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BSA Troop 571 - Sammamish Washington

The Iron Scouts - Chief Seattle Council

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Kente Cloth Award


The Kente Neckerchief is awarded to someone for their service, commitment, and leadership in scouting. It is the highest award that Troop 571 can award to an adult and is a royal cloth of prestige and warn on special occasions.

History of Kente Cloth

Kente cloth is made in Ghana, a country on the west coast of Africa. Kente cloth is known as the cloth of kings. The term "kente" has its roots in the word "kenten" which means basket. The first kente weavers used raffia to weave cloths that looked like "kenten" (a basket) and thus referred to as "kenten ntoma," meaning "basket cloth." Kente is woven by men on narrow looms. The strip is woven 2 1/2" to 4 1/2" wide, but is often a continuous strip as long as 200 feet or the length of a football field. When the strip is finished, it is cut into equal pieces and sewn together.

Kente cloth can be traced back to early weaving traditions in ancient West African kingdoms that flourished between 300 A.D. and 1600 A.D. The origin of the kente cloth is explained with both a legend and historical accounts. A legend has it that a man named Ota Kraban and his friend Kwaku Ameyaw from the town of Bonwire, learned the art of weaving by observing a spider weaving its web. Taking a cue from the spider, they wove a strip of raffia fabric and later improved on this skill. They reported their discovery to their chief Nana Bobie, who in turn reported it to the Asantehene at the time. The Asantehene adopted it as a royal cloth and encouraged its development as a cloth of prestige reserved for special occasions.

Kente Cloth in Boy Scouting

In 1996 the BSA's Urban Scouting Task Force recommended the adoption of a special version of the Kente cloth to recognize Scouters and non-Scouters whom have made significant contributions to Scouting in their communities. This would be different than the mere presentation of an office certificate or plaque, because by the presentation, would spur this person to forever associate his or her involvement in the development of youth with those of Scouting in that community.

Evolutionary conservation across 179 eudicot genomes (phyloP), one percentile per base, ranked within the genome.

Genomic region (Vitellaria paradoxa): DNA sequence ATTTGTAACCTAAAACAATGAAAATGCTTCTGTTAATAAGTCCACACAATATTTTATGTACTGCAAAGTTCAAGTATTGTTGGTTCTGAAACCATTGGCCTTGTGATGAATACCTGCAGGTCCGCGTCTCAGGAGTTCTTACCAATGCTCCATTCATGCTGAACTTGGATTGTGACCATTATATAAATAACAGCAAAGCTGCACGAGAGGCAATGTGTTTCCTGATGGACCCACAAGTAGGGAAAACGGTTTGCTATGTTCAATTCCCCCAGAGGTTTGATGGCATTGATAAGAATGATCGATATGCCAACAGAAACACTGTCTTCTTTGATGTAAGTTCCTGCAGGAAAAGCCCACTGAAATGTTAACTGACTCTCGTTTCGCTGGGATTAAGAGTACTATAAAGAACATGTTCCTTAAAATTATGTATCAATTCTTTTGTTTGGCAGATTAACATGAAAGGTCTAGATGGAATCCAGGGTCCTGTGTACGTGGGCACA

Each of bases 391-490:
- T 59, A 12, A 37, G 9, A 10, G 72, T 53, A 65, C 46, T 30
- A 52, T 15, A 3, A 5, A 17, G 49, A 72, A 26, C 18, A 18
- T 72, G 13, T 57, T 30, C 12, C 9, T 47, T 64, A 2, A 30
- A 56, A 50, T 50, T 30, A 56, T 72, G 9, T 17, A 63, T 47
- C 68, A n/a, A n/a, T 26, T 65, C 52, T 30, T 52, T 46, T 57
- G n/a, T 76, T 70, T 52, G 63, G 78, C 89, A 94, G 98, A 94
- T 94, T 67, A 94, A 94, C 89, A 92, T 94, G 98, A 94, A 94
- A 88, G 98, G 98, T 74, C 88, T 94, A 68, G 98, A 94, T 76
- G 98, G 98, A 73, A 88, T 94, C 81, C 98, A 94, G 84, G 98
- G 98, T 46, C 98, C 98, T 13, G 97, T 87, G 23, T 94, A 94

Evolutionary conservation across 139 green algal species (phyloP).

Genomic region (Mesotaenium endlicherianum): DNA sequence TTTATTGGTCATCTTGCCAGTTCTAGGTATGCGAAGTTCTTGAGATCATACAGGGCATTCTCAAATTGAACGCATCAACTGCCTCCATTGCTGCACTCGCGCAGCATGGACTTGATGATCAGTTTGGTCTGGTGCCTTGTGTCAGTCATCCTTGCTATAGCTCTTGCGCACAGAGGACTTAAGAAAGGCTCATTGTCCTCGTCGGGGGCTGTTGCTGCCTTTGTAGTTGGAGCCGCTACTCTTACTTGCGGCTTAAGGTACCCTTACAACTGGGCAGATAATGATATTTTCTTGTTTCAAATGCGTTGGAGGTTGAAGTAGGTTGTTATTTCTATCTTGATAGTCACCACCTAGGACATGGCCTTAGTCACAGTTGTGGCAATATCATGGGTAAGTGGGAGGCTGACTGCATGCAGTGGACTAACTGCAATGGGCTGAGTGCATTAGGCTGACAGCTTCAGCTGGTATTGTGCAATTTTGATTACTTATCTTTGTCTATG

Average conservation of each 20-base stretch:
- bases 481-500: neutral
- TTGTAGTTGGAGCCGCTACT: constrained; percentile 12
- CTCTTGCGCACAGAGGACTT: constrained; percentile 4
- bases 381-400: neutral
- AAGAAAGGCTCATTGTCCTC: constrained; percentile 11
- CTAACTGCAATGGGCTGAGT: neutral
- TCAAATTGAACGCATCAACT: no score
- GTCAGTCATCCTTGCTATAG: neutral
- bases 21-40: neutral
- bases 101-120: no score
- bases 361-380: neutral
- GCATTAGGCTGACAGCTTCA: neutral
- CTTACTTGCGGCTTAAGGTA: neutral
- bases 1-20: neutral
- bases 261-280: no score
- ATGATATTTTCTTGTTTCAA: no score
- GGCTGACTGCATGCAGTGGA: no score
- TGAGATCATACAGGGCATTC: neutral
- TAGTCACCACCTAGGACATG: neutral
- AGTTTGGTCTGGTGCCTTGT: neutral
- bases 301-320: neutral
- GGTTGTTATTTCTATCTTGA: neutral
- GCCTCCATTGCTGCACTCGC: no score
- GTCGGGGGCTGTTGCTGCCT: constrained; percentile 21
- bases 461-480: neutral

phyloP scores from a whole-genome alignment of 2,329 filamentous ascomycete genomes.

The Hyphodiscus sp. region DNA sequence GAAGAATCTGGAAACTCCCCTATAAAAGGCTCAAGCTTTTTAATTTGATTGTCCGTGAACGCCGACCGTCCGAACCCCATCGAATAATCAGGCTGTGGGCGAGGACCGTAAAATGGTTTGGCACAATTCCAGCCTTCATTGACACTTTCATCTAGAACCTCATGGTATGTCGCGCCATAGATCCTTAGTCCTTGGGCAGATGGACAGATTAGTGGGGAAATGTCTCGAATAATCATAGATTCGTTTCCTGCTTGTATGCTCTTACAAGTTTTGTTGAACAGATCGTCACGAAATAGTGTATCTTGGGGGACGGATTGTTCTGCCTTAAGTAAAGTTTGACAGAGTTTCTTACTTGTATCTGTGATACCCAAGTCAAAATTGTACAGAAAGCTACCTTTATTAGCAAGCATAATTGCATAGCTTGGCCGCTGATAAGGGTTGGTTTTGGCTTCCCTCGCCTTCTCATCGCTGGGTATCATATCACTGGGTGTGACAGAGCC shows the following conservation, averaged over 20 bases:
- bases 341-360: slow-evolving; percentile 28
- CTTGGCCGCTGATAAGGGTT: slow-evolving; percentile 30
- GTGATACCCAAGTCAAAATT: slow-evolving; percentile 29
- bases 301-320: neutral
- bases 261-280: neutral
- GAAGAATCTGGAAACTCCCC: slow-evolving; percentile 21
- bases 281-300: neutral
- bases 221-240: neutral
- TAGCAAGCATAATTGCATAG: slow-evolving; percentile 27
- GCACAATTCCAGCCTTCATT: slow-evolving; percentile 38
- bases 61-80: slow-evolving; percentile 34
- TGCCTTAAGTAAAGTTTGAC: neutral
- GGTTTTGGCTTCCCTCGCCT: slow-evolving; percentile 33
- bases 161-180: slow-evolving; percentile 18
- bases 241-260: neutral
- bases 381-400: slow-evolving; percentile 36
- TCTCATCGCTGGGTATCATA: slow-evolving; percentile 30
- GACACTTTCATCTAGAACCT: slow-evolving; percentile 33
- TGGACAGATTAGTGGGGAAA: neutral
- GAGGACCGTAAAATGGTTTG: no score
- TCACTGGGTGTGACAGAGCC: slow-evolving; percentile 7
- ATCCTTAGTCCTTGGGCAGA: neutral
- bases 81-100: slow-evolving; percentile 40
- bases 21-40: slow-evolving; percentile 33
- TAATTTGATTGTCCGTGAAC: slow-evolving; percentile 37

Why award a neckerchief? The first Scouts in England wore a special bandana around their necks, tied with a square knot. They wore this because at that time, there existed no official uniform for Scouts. The neckerchief became the outward "symbol" of a Scout, and for that reason, there existed several designs of neckerchiefs in various colors, designs and patterns over the years. Today, not many Scouts and Scouters wear a neckerchief. Wearing one serves as an reminder to scoutings roots and is part of the formal  uniform. The Kente neckerchief  is a little larger than the standard one. The Baltimore Area Council even developed a script for when the Kente neckerchief is presented to Scouters.

Kente Neckerchief at Troop 571

The Kente Cloth Neckerchief is the highest award that the troop can give to an adult and is granted at the sole discretion and decision of the Scoutmaster.  It recognizes an Assistant Scoutmaster or a Troop Committee member who has done something significant through their service to the troop and acknowledges that greater things are expected of them in their leadership. The Scoutmaster presents the award at a Court of Honor.



Troop 571 Kente Cloth Neckerchief Award Recipients


NameYear Awarded
Matessi, Andrea2014
Wilson, Russ2013 
Dulski, Jane2013
Greene, Jeffrey2013
Peterson, Celeste2013
Silberlicht, Jonathan2013
Warnock, Ted2013
Eberhardt, John2012
Green, Daron2012
Peterson, Kurt2012
Rabold, Ken2012
Corrin, Vic2011
Curtis, Eve2010
Hamke, Kurt2010
John Tobin2010
Goto, Dean2010
Beauchamp, Walter2009
Linden, John2009
Thies, Greg2009
Jim Van Osdol2009
Rich Wallis2009
Wisegarver, Glenn2009
Belleba, Ed2008
Steve Price2008
Dave Russell2008
John Wyss2008
Morledge - Valdez, Vikki2008
Steve Franklin2007